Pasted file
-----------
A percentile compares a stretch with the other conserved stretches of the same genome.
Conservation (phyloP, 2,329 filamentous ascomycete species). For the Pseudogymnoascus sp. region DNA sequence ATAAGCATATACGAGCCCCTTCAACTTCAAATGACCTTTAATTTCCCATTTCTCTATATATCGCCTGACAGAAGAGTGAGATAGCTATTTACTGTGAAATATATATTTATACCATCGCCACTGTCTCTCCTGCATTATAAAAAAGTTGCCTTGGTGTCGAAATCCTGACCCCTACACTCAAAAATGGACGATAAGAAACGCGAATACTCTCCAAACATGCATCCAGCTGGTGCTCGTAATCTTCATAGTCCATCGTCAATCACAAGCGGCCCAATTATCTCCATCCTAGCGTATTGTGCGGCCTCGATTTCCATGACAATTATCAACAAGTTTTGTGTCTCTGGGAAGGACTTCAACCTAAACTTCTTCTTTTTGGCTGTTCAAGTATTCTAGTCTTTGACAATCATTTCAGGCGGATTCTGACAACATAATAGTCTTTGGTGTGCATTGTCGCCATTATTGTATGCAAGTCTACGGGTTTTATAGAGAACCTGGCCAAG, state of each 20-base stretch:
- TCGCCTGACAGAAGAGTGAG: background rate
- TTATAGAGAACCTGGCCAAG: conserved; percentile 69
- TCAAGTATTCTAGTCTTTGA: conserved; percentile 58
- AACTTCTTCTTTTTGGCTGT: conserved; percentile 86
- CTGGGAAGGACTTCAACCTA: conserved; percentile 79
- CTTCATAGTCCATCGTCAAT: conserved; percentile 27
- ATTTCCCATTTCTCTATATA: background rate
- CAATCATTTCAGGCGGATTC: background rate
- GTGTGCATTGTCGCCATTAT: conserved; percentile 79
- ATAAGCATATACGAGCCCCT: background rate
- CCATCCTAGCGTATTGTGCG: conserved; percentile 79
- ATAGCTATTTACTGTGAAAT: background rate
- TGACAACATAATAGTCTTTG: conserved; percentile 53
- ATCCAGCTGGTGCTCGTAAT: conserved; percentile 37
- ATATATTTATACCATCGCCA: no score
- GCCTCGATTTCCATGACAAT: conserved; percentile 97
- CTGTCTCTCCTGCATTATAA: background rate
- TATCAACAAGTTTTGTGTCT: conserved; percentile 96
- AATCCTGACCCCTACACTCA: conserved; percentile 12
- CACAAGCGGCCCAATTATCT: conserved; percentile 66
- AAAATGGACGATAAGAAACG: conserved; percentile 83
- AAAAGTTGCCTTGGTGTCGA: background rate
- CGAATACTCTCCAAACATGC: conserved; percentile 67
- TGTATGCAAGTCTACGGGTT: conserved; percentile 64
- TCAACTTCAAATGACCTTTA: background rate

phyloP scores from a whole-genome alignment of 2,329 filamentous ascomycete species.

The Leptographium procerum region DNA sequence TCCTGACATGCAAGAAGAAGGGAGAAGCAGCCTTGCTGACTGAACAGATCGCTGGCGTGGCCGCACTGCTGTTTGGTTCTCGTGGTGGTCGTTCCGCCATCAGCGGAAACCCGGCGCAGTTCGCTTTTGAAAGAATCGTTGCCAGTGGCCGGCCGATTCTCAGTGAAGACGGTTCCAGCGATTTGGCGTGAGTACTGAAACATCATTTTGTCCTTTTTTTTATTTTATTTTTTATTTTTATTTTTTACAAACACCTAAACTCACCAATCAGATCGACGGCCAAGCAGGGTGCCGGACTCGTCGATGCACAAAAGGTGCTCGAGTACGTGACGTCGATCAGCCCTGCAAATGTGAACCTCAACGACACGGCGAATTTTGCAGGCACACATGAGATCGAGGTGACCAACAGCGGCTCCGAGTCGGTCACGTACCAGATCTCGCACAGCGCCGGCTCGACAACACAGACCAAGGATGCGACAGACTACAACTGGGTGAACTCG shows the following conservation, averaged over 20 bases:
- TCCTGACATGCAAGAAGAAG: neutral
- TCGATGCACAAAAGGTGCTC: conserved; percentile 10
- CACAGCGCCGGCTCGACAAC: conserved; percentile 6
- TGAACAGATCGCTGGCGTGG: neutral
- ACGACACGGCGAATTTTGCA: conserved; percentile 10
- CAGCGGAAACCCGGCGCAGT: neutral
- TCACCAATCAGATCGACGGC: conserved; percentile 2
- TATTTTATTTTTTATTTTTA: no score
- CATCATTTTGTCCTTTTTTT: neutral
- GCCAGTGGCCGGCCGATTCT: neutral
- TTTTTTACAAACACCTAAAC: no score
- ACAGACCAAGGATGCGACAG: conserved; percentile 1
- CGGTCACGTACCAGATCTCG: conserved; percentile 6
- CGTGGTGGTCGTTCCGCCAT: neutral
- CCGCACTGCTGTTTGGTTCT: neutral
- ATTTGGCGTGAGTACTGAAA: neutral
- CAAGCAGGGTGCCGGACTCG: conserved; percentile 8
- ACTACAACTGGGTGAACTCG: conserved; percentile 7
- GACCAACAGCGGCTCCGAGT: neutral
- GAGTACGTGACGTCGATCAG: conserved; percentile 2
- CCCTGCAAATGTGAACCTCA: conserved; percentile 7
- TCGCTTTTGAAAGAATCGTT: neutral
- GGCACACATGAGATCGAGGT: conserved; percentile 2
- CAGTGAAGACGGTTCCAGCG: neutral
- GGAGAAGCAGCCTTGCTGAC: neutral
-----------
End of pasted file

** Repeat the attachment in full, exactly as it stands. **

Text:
A percentile compares a stretch with the other conserved stretches of the same genome.
Conservation (phyloP, 2,329 filamentous ascomycete species). For the Pseudogymnoascus sp. region DNA sequence ATAAGCATATACGAGCCCCTTCAACTTCAAATGACCTTTAATTTCCCATTTCTCTATATATCGCCTGACAGAAGAGTGAGATAGCTATTTACTGTGAAATATATATTTATACCATCGCCACTGTCTCTCCTGCATTATAAAAAAGTTGCCTTGGTGTCGAAATCCTGACCCCTACACTCAAAAATGGACGATAAGAAACGCGAATACTCTCCAAACATGCATCCAGCTGGTGCTCGTAATCTTCATAGTCCATCGTCAATCACAAGCGGCCCAATTATCTCCATCCTAGCGTATTGTGCGGCCTCGATTTCCATGACAATTATCAACAAGTTTTGTGTCTCTGGGAAGGACTTCAACCTAAACTTCTTCTTTTTGGCTGTTCAAGTATTCTAGTCTTTGACAATCATTTCAGGCGGATTCTGACAACATAATAGTCTTTGGTGTGCATTGTCGCCATTATTGTATGCAAGTCTACGGGTTTTATAGAGAACCTGGCCAAG, state of each 20-base stretch:
- TCGCCTGACAGAAGAGTGAG: background rate
- TTATAGAGAACCTGGCCAAG: conserved; percentile 69
- TCAAGTATTCTAGTCTTTGA: conserved; percentile 58
- AACTTCTTCTTTTTGGCTGT: conserved; percentile 86
- CTGGGAAGGACTTCAACCTA: conserved; percentile 79
- CTTCATAGTCCATCGTCAAT: conserved; percentile 27
- ATTTCCCATTTCTCTATATA: background rate
- CAATCATTTCAGGCGGATTC: background rate
- GTGTGCATTGTCGCCATTAT: conserved; percentile 79
- ATAAGCATATACGAGCCCCT: background rate
- CCATCCTAGCGTATTGTGCG: conserved; percentile 79
- ATAGCTATTTACTGTGAAAT: background rate
- TGACAACATAATAGTCTTTG: conserved; percentile 53
- ATCCAGCTGGTGCTCGTAAT: conserved; percentile 37
- ATATATTTATACCATCGCCA: no score
- GCCTCGATTTCCATGACAAT: conserved; percentile 97
- CTGTCTCTCCTGCATTATAA: background rate
- TATCAACAAGTTTTGTGTCT: conserved; percentile 96
- AATCCTGACCCCTACACTCA: conserved; percentile 12
- CACAAGCGGCCCAATTATCT: conserved; percentile 66
- AAAATGGACGATAAGAAACG: conserved; percentile 83
- AAAAGTTGCCTTGGTGTCGA: background rate
- CGAATACTCTCCAAACATGC: conserved; percentile 67
- TGTATGCAAGTCTACGGGTT: conserved; percentile 64
- TCAACTTCAAATGACCTTTA: background rate

phyloP scores from a whole-genome alignment of 2,329 filamentous ascomycete species.

The Leptographium procerum region DNA sequence TCCTGACATGCAAGAAGAAGGGAGAAGCAGCCTTGCTGACTGAACAGATCGCTGGCGTGGCCGCACTGCTGTTTGGTTCTCGTGGTGGTCGTTCCGCCATCAGCGGAAACCCGGCGCAGTTCGCTTTTGAAAGAATCGTTGCCAGTGGCCGGCCGATTCTCAGTGAAGACGGTTCCAGCGATTTGGCGTGAGTACTGAAACATCATTTTGTCCTTTTTTTTATTTTATTTTTTATTTTTATTTTTTACAAACACCTAAACTCACCAATCAGATCGACGGCCAAGCAGGGTGCCGGACTCGTCGATGCACAAAAGGTGCTCGAGTACGTGACGTCGATCAGCCCTGCAAATGTGAACCTCAACGACACGGCGAATTTTGCAGGCACACATGAGATCGAGGTGACCAACAGCGGCTCCGAGTCGGTCACGTACCAGATCTCGCACAGCGCCGGCTCGACAACACAGACCAAGGATGCGACAGACTACAACTGGGTGAACTCG shows the following conservation, averaged over 20 bases:
- TCCTGACATGCAAGAAGAAG: neutral
- TCGATGCACAAAAGGTGCTC: conserved; percentile 10
- CACAGCGCCGGCTCGACAAC: conserved; percentile 6
- TGAACAGATCGCTGGCGTGG: neutral
- ACGACACGGCGAATTTTGCA: conserved; percentile 10
- CAGCGGAAACCCGGCGCAGT: neutral
- TCACCAATCAGATCGACGGC: conserved; percentile 2
- TATTTTATTTTTTATTTTTA: no score
- CATCATTTTGTCCTTTTTTT: neutral
- GCCAGTGGCCGGCCGATTCT: neutral
- TTTTTTACAAACACCTAAAC: no score
- ACAGACCAAGGATGCGACAG: conserved; percentile 1
- CGGTCACGTACCAGATCTCG: conserved; percentile 6
- CGTGGTGGTCGTTCCGCCAT: neutral
- CCGCACTGCTGTTTGGTTCT: neutral
- ATTTGGCGTGAGTACTGAAA: neutral
- CAAGCAGGGTGCCGGACTCG: conserved; percentile 8
- ACTACAACTGGGTGAACTCG: conserved; percentile 7
- GACCAACAGCGGCTCCGAGT: neutral
- GAGTACGTGACGTCGATCAG: conserved; percentile 2
- CCCTGCAAATGTGAACCTCA: conserved; percentile 7
- TCGCTTTTGAAAGAATCGTT: neutral
- GGCACACATGAGATCGAGGT: conserved; percentile 2
- CAGTGAAGACGGTTCCAGCG: neutral
- GGAGAAGCAGCCTTGCTGAC: neutral